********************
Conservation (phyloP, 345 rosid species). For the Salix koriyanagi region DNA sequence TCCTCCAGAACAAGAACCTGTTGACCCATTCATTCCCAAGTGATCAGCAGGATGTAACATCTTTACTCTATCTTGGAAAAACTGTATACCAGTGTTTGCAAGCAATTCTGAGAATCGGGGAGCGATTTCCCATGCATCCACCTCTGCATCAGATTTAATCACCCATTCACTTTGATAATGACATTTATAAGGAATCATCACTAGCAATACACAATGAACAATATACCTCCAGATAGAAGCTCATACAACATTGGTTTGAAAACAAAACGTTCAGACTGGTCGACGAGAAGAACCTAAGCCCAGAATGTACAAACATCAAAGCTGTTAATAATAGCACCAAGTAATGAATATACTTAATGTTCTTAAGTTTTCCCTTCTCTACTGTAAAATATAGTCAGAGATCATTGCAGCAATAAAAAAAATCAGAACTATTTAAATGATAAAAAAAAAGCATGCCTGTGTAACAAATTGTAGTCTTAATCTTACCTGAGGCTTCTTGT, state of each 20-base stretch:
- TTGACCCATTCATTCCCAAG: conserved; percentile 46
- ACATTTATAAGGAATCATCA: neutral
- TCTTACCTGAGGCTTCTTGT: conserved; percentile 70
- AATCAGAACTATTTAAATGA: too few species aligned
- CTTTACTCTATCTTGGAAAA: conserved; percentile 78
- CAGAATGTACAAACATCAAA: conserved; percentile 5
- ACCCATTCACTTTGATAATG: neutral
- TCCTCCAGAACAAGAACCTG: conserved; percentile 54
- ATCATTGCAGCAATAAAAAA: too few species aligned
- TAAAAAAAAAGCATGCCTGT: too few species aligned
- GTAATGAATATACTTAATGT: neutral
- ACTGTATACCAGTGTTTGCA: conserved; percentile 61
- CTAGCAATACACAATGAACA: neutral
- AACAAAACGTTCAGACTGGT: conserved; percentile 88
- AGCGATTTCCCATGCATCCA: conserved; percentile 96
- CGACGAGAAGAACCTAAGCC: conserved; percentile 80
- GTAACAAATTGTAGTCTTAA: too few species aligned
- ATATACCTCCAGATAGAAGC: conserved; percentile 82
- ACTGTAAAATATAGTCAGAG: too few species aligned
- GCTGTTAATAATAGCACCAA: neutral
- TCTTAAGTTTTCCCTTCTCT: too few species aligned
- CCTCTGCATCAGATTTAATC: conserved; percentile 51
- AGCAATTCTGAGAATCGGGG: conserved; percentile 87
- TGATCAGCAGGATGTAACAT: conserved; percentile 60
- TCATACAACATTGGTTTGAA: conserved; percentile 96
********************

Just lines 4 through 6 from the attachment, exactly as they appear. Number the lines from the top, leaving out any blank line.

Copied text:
- TCTTACCTGAGGCTTCTTGT: conserved; percentile 70
- AATCAGAACTATTTAAATGA: too few species aligned
- CTTTACTCTATCTTGGAAAA: conserved; percentile 78